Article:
The Channel Tunnel

A Wonder Of The Modern World

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Brief Introduction

Megastructures - The Channel Tunnel

Opening Day

The Channel Tunnel is considered one of the biggest engineering projects ever attempted in the UK. It took more than 5 years to complete and it officially opened May 6, 1994. It took more than 13,000 workers from England and France to discuss the possibility, making it one of the seven wonders.


About the "Chunnel"

The "Chunnel", a nickname for it, is a railway tunnel. The Channel Tunnel has three tunnels: two running tunnels carry the trains and a smaller, middle tunnel is used as a service tunnel. It takes 35 minutes to travel across it from terminal to terminal. It's 31.35 miles long, 24 of those miles being under water. But the total length is about 95 miles because there are 3 tunnels altogether, and with many small tunnels connecting to it, it adds up to 95 miles.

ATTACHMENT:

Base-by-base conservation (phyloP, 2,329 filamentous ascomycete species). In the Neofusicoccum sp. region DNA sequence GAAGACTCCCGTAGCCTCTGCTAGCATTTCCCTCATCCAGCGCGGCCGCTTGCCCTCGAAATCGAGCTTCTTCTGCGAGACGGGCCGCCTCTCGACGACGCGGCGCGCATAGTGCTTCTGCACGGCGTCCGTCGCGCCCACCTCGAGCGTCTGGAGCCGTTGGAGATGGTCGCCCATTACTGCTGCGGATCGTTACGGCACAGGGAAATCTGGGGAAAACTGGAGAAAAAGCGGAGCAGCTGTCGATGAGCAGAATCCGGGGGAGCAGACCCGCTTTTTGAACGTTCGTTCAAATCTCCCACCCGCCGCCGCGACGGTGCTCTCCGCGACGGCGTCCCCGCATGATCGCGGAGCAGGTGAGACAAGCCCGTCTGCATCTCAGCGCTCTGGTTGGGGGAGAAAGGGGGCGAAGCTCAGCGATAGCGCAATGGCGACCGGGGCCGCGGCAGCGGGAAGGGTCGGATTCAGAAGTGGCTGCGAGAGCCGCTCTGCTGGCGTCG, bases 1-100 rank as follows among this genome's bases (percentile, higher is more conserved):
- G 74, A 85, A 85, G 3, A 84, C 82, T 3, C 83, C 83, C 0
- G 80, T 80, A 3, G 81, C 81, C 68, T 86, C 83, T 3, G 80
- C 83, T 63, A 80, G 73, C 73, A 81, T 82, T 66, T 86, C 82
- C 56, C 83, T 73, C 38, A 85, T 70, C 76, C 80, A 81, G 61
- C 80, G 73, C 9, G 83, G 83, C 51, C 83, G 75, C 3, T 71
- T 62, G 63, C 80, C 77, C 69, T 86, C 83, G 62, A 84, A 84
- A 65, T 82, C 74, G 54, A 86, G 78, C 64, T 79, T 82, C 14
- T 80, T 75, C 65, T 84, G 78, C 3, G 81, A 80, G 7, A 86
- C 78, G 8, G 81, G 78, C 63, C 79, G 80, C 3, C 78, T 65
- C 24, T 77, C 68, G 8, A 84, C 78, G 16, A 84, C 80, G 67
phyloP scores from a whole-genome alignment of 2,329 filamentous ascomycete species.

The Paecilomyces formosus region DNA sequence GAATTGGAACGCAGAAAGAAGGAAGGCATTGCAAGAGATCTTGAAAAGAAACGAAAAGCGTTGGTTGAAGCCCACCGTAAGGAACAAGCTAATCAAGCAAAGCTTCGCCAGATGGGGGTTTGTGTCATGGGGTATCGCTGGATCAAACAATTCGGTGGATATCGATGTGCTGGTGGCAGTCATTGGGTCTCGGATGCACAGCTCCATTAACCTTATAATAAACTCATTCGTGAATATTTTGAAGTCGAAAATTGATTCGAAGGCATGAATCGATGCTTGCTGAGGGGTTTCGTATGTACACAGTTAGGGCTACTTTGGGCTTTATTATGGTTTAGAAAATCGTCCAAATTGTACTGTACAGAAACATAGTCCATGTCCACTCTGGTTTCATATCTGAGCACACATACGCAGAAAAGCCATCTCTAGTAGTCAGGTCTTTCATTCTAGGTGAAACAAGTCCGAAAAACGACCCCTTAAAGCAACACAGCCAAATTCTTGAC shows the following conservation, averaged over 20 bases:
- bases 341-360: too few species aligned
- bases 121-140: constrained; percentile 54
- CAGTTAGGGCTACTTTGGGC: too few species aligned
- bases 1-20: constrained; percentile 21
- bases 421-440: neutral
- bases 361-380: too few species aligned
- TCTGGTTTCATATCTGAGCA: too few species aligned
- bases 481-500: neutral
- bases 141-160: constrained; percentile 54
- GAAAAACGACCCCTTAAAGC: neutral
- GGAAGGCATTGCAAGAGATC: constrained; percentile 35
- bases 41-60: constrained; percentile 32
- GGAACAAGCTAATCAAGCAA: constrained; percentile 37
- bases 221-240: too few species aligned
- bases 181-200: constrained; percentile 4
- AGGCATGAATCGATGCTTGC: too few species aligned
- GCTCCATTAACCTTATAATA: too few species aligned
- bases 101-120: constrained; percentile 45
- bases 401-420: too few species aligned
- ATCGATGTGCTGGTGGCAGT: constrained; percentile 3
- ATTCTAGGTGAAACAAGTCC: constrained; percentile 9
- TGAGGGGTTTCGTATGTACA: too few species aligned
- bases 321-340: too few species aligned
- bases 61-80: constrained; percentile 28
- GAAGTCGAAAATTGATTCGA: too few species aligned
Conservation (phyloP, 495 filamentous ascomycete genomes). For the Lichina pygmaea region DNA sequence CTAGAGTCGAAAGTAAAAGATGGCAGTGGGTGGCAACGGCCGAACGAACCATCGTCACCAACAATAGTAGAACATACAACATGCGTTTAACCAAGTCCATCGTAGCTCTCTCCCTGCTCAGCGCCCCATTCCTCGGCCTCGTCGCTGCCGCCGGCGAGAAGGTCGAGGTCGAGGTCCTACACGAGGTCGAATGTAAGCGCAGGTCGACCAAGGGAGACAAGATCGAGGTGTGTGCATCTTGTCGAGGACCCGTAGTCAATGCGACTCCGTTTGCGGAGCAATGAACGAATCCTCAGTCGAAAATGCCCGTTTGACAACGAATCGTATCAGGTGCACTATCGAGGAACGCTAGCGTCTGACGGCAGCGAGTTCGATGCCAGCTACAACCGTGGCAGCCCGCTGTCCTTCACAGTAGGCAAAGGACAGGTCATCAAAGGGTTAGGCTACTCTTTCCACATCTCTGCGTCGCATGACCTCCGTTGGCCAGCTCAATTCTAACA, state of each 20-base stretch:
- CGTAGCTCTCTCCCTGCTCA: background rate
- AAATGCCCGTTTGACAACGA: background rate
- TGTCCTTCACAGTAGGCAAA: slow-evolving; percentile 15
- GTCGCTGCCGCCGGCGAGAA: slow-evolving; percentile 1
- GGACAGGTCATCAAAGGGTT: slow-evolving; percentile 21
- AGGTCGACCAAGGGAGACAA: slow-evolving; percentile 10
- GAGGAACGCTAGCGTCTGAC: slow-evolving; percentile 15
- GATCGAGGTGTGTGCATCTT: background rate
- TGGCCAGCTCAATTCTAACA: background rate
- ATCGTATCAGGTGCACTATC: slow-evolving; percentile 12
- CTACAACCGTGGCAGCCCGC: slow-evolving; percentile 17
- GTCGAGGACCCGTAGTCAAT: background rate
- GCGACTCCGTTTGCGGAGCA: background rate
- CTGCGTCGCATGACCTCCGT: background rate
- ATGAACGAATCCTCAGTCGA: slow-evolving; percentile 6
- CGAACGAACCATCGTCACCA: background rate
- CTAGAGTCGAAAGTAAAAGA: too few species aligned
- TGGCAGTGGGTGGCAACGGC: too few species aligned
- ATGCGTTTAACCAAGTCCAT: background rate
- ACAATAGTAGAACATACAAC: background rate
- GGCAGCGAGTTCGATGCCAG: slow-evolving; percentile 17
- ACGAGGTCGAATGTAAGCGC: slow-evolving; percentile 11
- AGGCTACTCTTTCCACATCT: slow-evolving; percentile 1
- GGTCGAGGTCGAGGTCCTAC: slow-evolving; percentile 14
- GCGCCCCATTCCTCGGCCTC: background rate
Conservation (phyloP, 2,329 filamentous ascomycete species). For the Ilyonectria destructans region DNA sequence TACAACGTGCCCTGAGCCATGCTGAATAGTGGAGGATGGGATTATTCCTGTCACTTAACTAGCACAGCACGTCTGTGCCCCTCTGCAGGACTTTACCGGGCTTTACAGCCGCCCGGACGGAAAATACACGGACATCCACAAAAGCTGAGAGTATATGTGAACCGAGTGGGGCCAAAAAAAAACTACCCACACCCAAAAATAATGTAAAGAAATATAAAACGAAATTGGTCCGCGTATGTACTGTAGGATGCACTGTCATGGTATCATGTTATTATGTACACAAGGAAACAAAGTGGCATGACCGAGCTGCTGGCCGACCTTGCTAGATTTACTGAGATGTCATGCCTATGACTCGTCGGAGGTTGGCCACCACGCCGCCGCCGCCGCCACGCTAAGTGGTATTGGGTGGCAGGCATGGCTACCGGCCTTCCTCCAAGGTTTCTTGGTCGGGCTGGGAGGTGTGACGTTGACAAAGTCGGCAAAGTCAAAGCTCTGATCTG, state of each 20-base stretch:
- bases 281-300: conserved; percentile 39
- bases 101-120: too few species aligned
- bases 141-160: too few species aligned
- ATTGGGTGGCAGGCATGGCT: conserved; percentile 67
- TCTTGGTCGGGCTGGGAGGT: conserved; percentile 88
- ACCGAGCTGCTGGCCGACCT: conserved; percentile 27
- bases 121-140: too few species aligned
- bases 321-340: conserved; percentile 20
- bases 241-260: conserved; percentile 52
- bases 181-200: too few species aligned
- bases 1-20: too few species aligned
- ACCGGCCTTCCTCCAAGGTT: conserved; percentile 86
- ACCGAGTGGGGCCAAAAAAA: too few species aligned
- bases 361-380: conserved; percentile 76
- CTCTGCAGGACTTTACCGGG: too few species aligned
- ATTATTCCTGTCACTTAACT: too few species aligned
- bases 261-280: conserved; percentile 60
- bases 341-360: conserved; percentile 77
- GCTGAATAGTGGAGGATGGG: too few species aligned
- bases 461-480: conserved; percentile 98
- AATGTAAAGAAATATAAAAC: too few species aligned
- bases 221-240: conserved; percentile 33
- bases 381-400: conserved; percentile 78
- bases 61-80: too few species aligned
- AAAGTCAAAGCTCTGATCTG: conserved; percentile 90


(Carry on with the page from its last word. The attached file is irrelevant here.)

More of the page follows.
Each of the 11 tunnel boring machines (things that are used to dig under the ocean floor) that were used to make the Tunnel weighs 1,100 tons and altogether they weigh more then the Eiffel Tower. They each were as long as two football fields.


The Eurotunnel operates the Channel Tunnel and makes sure that nothing goes wrong. It's roughly the size of eight football fields, and, parked from nose to tail, the vehicles that have traveled with the Eurotunnel COULD REACH THE MOON HOW CRAZY IS THAT. (238,857 miles)



That is a tunnel boring machine. Imagine 11 of those.

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Rabies

Since the Channel Tunnel was held by the British, people were worried that rabies would be a problem. Great Britain had been rabies free since 1902, they were worried that small animals that were infected would go through the tunnel and bring back the disease. Plenty of design elements have been added to the Tunnel make sure that the disease wouldn't spread.


Why is the Channel Tunnel a Wonder?

~Longest undersea tunnel in the world.

~It costs $16,385,765,452.83

~Big impact on travelling between Britain and France.

How is the Channel Tunnel innovative?

~Very short time to get from Britain to France (vice versa)

~It's underwater how is this not an innovation in itself

Civil Engineering?

I'm guessing the fields that were used to build the Channel Tunnel were construction, water resources and transportation engineering.


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